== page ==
The Maternity Review – Where are we now?
In February the Department of Health announced the new Maternity Budget. There were many aspects of the proposed changes to the way in which maternity services are provided, however the press quickly homed in on the ‘Birth Budget’. This budget would allow women to choose their provider of maternity care by giving them control of their own personal ‘birth budget. This, it was felt, would encourage those providers who lack personalised, women centred care to improve their level of service provision, for women and their families thus lifting the overall level of service offered by the NHS.
Since this announcement there have been many changes rumbling through NHS Trusts’. In June NHS Trusts’ will be asked to formally announce their expressions of interest in becoming early adopters of this initiative, with the early adopter sites going ‘live’ in September. In order to become early adopters they require to show their commitment to personalised care. Many NHS Trusts have been carrying out consultations with service user groups and staff to illuminate possible changes that can be made to the way that services are provided. Many NHS Trusts’ are seeking to provide more continuity of carer by adopting a caseloading model of midwifery care.
In contrast to the excitement around women being offered their choice of care packages from their choice of care provider it seems that the early adopter sites will comprise mainly of NHS Trusts. There will undoubtedly be private maternity care providers, already commissioned to provide NHS maternity care who will attempt to unlock this cartel, however those private providers who are smaller, perhaps independent providers may find the costs of enrolling in this scheme prohibitively expensive.
So where does that leave us? We may well see a gradual increase in the number of private maternity care providers but that may take years. In the meantime we hope to see an improvement in the overall level of care offered by NHS providers; greater access to antenatal education; choice over who your midwife may be; improvement over Trusts facilities such as birthing pools, active birth suites etc.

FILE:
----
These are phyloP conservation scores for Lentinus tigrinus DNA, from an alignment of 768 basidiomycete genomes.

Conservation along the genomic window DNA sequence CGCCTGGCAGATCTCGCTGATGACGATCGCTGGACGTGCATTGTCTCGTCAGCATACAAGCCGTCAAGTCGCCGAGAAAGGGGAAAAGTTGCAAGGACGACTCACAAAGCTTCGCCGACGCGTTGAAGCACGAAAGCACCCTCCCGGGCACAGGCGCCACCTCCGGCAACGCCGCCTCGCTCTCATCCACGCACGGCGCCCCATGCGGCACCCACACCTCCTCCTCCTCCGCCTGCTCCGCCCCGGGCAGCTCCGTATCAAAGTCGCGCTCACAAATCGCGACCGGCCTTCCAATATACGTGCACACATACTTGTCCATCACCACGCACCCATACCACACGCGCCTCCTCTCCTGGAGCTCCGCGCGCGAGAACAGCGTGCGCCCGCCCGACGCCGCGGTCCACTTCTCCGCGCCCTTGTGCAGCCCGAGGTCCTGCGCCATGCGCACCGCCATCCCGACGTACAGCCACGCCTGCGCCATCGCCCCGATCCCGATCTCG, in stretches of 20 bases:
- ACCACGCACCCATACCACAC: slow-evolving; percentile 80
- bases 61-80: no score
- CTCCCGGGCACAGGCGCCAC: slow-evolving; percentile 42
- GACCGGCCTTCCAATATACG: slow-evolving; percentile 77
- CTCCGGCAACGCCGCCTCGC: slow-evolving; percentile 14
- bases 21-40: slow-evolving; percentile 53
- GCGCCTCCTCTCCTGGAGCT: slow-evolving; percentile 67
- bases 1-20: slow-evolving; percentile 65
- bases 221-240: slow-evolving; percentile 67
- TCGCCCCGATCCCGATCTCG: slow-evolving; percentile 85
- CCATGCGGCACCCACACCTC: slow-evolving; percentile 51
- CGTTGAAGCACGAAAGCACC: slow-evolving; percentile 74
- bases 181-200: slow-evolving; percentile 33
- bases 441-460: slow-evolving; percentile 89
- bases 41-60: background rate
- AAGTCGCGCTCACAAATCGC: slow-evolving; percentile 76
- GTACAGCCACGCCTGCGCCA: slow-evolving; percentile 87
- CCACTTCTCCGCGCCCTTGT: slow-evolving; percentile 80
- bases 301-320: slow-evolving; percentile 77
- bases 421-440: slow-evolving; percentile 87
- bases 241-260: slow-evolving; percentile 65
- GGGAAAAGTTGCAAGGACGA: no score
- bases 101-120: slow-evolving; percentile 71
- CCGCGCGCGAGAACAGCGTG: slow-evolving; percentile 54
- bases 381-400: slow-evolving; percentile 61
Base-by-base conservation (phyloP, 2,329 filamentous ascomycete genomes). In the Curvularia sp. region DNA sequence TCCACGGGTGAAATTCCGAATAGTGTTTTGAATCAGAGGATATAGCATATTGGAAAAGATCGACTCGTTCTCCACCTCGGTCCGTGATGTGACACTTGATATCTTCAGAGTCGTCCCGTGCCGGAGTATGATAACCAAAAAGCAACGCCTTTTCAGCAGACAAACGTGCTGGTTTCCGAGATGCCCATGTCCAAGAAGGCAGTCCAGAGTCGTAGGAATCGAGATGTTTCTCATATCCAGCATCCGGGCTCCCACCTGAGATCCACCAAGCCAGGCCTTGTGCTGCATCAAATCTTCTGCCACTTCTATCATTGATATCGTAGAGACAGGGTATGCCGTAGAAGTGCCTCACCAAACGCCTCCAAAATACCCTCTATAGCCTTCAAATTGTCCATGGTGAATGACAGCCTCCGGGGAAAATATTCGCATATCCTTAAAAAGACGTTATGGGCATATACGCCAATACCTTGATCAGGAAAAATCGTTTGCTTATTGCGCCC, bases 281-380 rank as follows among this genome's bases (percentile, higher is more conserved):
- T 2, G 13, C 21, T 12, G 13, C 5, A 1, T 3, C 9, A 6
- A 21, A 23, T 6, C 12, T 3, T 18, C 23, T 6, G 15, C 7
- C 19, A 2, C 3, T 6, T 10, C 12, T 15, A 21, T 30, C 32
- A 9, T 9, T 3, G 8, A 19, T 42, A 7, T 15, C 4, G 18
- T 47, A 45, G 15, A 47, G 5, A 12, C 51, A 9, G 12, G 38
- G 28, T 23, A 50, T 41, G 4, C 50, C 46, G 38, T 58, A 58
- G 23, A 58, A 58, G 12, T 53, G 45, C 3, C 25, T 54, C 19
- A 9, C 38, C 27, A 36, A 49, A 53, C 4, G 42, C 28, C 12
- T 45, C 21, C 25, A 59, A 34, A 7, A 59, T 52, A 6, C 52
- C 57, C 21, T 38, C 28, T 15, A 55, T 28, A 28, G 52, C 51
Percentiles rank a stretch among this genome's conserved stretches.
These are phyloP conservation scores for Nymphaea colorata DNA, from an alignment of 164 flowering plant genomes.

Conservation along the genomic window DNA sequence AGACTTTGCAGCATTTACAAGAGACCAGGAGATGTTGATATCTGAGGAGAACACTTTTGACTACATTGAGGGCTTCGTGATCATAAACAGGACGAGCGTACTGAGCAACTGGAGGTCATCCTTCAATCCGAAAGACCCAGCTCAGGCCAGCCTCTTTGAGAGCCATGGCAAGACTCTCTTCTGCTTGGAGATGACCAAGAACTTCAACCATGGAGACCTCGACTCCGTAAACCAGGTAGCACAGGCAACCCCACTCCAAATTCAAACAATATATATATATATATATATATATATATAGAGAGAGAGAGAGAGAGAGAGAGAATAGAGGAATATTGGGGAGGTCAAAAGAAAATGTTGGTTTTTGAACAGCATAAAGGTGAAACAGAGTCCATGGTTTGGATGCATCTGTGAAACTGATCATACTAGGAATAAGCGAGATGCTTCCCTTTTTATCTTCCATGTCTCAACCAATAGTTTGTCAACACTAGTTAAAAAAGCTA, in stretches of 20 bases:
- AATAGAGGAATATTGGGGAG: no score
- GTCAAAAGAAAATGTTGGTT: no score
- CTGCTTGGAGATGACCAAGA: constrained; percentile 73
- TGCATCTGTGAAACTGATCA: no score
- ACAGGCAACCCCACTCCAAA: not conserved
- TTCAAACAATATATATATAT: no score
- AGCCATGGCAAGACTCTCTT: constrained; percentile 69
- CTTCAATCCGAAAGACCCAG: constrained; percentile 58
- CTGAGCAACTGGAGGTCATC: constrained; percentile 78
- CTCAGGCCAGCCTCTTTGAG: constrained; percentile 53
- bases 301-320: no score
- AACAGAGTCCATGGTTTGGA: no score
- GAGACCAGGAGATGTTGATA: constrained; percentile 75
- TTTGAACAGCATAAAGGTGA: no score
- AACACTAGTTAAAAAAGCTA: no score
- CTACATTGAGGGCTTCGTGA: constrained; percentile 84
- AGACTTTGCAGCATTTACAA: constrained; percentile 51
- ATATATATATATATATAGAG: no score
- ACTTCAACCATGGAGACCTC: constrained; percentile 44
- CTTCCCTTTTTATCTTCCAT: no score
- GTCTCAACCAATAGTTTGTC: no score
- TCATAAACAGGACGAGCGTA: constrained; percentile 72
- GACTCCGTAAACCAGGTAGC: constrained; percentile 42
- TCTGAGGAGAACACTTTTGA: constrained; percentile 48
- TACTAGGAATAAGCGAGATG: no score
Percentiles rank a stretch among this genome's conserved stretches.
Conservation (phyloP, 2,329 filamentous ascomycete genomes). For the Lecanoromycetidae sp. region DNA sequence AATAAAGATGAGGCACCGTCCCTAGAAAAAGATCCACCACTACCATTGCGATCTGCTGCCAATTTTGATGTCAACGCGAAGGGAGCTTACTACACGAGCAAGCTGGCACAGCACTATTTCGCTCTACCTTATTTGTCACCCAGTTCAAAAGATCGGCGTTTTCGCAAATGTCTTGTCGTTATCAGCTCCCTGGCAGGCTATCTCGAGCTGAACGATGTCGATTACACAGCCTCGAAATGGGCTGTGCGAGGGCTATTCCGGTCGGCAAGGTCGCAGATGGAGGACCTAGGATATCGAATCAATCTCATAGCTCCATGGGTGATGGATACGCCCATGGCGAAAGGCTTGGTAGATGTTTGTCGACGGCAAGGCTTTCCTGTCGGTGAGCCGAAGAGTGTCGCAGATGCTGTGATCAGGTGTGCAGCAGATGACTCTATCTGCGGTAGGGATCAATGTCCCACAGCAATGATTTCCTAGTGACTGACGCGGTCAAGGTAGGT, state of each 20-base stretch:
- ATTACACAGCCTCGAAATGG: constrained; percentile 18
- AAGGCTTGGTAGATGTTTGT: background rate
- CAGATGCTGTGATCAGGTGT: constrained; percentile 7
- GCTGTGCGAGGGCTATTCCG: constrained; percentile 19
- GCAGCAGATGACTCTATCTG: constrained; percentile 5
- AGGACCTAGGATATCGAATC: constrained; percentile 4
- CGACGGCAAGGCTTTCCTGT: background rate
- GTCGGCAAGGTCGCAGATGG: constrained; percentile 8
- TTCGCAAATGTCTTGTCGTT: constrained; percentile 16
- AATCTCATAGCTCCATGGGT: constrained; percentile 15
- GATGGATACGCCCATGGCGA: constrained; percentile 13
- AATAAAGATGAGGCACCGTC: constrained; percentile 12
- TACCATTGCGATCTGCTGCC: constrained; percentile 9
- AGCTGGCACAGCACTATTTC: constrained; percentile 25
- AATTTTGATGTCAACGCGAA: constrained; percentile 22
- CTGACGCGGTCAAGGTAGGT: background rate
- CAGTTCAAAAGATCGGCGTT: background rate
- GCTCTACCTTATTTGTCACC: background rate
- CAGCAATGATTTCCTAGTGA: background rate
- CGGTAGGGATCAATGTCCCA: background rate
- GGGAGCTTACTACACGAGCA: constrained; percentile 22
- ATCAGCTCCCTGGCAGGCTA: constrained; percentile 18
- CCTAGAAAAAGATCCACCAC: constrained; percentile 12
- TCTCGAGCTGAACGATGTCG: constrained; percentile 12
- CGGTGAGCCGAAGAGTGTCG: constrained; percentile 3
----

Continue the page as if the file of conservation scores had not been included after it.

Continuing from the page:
The illusion that women will be able to interview a number of private, or ‘independent’ midwives and engage their services is just that, an illusion. However, in time many independent midwives may well apply for enrolment in the scheme thereby increasing the choice for women. There are many bureaucratic hoops to jump through, all of which will be costly but this is aimed at ensuring that anyone providing care under the umbrella of the NHS offer standardised levels of safety and care. Spending all of the budget on hypnobirthing classes and massages will just not be possible.
Most importantly, for other private providers, if the budget isn’t massively increased from what is currently offered it will not be financially viable to offer the level of service currently being promoted. Caseloading midwifery, where each midwife has the responsibility for antenatal, birth and postnatal care is expensive; it takes many more midwives to offer this kind of care because this model of care takes far more time, and midwives cost money.
In the UK, independent midwives thrive because they offer women and their families a level of service that is not offered by the NHS. In order for the NHS to offer a comparative service it will need massive amounts of investment. So, will independent midwives enrol in this scheme; they’d have to carry much larger caseloads to make this a financially viable prospect and larger caseloads mean less time for women. Savings would need to be made and with it compromises to each midwife’s ethos of care.
At the end of the day, it’s like every other business model, if you don’t invest appropriately you will be unable to provide the service promised. Women will walk…but how far? To the nearest other NHS provider? Is that really change, or just rhetoric?